Yoga and the Addictive Process

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Yoga Magazine. 2006.

Yoga and the Addictive process.

The spiritual journey is such an abstract concept. So hard to grasp yet tantalisingly held up as the goal.

As twenty first century humans we are faced with a total loss of sacred ceremony. Certainly there is ritualistic behaviour, such as sitting in front of the computer, writing text messages in the middle of the street, queueing for a take away. But there are no “sacred moments” in the biblical sense. We have allowed ourselves, as a civilised society, to become disconnected from our soul. For many, the “sacred” is lining up cocaine on the top of the loo cistern, the rolling and sharing of a joint, the removing of a tiny G string.

It is easy to connect with a fake intimacy to the person who takes the joint, or the rolled note or the kiss, but we are not truly showing ourselves. We cannot. It is deeply challenging to really connect to the Universe at these times. The moment of thrill is so completely empty, so devoid of any feeding of our soul, yet we chase that endless emptiness in the hope that it will miraculously transform into fulfilment. For many this longing becomes a journey to the gates of hell. Addiction to anything that removes the pain, be it sex, shopping, food, cigarettes, drugs, alcohol, intensity and more. The list is long because the pain can be so great, and the grasp so tight. Many will start with just one “issue”, and manage eventually to stop, but if the connection to the higher self is not made at that moment, an almost impossible task alone, then another demon, another addiction will rise to take it’s place and the descent to the inferno begins again, often bringing with it more and more ways of acting out.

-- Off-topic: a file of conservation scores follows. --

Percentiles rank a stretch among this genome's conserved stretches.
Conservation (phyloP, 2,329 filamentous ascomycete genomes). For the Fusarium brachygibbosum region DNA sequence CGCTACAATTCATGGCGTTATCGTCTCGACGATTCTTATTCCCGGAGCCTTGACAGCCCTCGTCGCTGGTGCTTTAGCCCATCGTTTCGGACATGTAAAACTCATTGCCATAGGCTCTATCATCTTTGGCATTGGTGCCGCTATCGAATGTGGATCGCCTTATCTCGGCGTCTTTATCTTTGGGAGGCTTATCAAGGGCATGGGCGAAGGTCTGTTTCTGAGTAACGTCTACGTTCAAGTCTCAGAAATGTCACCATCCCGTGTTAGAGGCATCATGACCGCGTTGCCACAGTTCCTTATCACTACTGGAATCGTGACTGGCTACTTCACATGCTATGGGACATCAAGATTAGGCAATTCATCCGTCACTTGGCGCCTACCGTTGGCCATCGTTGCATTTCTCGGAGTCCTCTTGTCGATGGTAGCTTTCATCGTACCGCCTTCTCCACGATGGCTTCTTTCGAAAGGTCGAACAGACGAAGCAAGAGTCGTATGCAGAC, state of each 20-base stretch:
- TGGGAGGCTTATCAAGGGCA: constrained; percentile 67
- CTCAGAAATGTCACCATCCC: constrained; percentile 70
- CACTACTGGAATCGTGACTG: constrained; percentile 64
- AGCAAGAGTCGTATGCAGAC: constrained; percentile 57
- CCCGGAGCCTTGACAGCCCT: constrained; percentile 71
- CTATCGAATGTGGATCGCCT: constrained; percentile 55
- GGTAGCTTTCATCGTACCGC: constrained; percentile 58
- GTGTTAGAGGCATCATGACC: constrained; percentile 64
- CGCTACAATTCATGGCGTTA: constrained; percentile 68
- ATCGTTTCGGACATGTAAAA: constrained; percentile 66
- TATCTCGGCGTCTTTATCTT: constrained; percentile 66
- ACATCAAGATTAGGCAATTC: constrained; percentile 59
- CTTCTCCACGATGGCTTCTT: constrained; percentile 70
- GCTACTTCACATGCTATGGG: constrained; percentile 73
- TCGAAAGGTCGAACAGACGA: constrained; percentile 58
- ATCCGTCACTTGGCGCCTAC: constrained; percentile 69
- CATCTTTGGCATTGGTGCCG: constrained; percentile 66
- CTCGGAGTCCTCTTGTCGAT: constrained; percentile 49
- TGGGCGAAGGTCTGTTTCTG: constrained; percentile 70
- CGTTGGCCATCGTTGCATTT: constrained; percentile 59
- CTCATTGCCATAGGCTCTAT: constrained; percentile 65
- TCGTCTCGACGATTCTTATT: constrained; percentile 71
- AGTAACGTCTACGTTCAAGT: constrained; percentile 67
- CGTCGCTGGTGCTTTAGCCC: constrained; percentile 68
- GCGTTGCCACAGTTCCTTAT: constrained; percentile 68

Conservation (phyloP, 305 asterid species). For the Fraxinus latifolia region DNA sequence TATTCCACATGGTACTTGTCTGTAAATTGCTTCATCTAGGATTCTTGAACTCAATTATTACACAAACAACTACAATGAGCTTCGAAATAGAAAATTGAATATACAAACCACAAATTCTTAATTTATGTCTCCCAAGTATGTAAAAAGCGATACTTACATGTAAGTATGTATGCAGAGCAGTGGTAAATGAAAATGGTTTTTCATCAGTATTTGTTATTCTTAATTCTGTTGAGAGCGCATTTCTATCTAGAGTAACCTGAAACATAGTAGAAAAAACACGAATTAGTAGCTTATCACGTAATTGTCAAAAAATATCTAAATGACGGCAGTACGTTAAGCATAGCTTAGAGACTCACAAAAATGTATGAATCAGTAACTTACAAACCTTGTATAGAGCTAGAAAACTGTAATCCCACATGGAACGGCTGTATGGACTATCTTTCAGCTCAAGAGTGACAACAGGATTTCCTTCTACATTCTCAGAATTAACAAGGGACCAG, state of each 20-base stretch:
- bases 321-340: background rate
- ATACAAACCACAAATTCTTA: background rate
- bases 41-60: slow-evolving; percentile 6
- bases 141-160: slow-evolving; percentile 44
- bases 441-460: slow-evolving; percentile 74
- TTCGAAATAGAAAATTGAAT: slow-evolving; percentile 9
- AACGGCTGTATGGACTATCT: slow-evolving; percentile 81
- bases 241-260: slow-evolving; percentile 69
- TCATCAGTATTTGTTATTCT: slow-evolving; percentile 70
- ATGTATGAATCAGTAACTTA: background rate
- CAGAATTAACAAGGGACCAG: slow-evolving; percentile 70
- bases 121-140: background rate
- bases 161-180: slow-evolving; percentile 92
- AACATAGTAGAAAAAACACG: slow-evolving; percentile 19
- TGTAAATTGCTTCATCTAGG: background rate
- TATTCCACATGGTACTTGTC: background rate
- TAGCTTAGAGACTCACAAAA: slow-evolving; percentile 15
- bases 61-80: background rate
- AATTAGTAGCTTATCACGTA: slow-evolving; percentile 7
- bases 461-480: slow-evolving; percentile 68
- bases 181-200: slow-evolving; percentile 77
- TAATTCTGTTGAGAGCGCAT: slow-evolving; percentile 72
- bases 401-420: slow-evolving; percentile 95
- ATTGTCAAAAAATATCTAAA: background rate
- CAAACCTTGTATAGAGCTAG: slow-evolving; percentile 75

Over the years I have been teaching Kundalini yoga I have met many recovering from the lists of ways to disconnect and many more who are not addicted to anything in particular but need to journey inside. The increasing isolation and loneliness that is felt is beginning to touch everyone. Depression has become epidemic. Anger is everywhere. The journey inside has never been more valid than it is now, but how to find the way in? The notion of God can turn people away, the discussion of the spiritual can bring such a feeling of inadequacy and bleak emptiness. How does the door to within open?

I remember at the end of my using drugs and alcohol, I longed for some kind of contact with the Universe, to know there was a God, to belong in some way. My abuse of all the different substances and the associated experiences had pushed me so far away from my connection to any person or faith that it was a real struggle to come into a spiritual life. I had joined NA and AA, both spiritual programmes, yet the attainment of any kind of soul connection was a dream and a longing rather than an actual developing experience.